Atlanta's 11 Least Influential People: No. 9
Creative Loafingâ€™s countdown of Atlantaâ€™s 11 Least Influential People is a tribute to women and men everywhere struggling to meet the challenges of life in a modern American city.
(photo by Joeff Davis)
Lashay Butler lives on the streets of Atlanta.
The 33-year-old says her children and their father moved while she was out of town and did not leave any contact information. â€œMy family always took care of me. Now I canâ€™t get in touch with them,â€ she says. â€œI went to the police department and they said go to a shelter and give them your name. I went, but they said they couldnâ€™t find them.â€
The rest of the circumstances that led to Butlerâ€™s homelessness are less than clear. She wonâ€™t say where she was or what she was doing when her family left. And when asked if she has a substance-abuse problem, she paused and her first answer was a hesitant â€œNo, not really.â€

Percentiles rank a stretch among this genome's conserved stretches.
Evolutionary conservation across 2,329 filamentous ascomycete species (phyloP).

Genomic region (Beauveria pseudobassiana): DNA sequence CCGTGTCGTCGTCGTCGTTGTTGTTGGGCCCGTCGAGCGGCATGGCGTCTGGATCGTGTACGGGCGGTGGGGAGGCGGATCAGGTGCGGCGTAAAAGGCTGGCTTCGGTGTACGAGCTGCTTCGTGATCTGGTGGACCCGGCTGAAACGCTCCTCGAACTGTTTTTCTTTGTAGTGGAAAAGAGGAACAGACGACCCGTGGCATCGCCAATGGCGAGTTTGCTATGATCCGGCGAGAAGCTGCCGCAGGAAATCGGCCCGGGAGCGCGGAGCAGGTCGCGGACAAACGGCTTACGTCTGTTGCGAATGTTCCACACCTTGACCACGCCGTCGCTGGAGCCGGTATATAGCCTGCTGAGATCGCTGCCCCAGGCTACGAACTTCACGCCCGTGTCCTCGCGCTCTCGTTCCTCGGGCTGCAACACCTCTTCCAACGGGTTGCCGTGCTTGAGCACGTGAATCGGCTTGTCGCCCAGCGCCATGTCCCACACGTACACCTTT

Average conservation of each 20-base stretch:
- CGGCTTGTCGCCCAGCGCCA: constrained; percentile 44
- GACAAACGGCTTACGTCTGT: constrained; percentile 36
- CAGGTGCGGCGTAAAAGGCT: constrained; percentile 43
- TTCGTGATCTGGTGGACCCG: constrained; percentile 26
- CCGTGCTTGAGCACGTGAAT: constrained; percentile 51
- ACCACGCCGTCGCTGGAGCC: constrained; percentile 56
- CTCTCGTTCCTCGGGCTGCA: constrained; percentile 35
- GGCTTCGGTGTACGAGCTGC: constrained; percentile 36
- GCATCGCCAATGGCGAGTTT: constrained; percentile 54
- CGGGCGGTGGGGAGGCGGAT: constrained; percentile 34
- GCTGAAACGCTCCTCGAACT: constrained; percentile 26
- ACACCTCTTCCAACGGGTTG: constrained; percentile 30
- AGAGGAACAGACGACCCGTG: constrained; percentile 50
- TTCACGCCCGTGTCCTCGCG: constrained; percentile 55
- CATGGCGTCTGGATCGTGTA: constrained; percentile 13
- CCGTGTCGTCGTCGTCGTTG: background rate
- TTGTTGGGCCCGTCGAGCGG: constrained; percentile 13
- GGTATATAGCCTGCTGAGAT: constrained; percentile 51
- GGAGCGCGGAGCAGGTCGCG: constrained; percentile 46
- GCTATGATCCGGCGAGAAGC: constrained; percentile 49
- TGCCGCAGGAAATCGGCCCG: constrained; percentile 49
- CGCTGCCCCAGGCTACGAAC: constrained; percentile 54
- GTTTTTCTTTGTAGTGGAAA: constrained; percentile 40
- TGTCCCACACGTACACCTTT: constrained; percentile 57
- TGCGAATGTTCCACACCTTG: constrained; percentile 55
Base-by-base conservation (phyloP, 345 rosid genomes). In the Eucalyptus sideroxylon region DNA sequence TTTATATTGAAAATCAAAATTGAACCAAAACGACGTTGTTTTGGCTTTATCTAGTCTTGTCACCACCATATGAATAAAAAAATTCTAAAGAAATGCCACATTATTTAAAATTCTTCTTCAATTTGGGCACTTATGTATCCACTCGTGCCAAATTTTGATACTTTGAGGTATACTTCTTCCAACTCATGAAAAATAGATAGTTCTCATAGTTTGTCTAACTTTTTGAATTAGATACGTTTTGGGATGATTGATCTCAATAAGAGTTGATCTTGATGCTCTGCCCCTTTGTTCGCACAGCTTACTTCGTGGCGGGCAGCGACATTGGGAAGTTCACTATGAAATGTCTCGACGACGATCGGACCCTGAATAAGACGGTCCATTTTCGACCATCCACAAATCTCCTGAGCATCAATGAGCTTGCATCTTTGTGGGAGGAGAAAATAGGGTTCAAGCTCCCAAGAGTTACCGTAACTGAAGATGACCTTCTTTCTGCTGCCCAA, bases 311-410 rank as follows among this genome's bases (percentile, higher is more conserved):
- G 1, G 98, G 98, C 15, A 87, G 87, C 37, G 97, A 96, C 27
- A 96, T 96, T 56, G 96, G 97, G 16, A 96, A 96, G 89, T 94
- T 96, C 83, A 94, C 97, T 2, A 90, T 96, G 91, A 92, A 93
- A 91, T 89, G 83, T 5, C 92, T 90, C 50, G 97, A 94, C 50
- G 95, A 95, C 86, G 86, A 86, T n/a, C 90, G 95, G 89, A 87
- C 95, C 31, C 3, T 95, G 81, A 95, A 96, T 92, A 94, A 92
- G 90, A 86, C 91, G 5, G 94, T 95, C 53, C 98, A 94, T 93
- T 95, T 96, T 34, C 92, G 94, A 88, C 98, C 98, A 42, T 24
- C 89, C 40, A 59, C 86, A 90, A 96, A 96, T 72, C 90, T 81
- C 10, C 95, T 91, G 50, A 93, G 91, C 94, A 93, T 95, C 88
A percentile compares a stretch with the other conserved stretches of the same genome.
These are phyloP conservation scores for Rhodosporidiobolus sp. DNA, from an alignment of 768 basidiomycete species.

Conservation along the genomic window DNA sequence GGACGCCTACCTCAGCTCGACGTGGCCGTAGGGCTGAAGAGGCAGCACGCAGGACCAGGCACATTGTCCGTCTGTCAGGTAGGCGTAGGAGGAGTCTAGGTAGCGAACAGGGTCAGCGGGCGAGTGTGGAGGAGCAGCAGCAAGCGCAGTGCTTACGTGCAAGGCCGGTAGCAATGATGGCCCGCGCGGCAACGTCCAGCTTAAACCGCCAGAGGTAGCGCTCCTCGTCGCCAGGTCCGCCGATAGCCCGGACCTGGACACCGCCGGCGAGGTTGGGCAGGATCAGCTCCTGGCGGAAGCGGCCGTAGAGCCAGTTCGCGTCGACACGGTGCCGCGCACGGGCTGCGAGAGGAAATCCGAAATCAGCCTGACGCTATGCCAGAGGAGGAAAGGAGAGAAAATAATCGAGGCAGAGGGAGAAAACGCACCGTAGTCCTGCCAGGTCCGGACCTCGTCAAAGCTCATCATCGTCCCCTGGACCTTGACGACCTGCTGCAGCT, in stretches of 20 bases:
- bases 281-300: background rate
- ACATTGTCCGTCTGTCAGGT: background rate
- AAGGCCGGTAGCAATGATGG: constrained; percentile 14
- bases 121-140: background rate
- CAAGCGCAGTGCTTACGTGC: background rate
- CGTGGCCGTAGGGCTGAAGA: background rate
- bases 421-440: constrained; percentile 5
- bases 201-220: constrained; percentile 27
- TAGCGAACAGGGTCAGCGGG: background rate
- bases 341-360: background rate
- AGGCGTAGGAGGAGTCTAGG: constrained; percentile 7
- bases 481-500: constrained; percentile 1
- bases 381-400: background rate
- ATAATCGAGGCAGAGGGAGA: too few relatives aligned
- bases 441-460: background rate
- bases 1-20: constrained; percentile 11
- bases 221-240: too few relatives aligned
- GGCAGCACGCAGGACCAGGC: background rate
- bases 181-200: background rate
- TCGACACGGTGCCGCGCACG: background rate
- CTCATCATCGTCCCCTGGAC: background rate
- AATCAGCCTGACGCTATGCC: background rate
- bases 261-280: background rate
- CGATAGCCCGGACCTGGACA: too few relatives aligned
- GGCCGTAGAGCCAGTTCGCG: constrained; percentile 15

Whatâ€™s clear, however, is that Butler needs help, from her family, from a friend or from a social worker. And until that happens, she needs help from passers-by.
She needs food. She needs money to buy food. But asking for money for food in parts of downtown Atlanta is a punishable offense, punishable by up to one month in jail, because the city passed an anti-begging ordinance in 2005.
â€œYou can still get a dollar,â€ she says, but itâ€™s harder since the ordinance. â€œPeople wanna call the police on you.â€
Visit Fresh Loaf Monday morning for No. 8 on our countdown of Atlantaâ€™s 11 Least Influential People.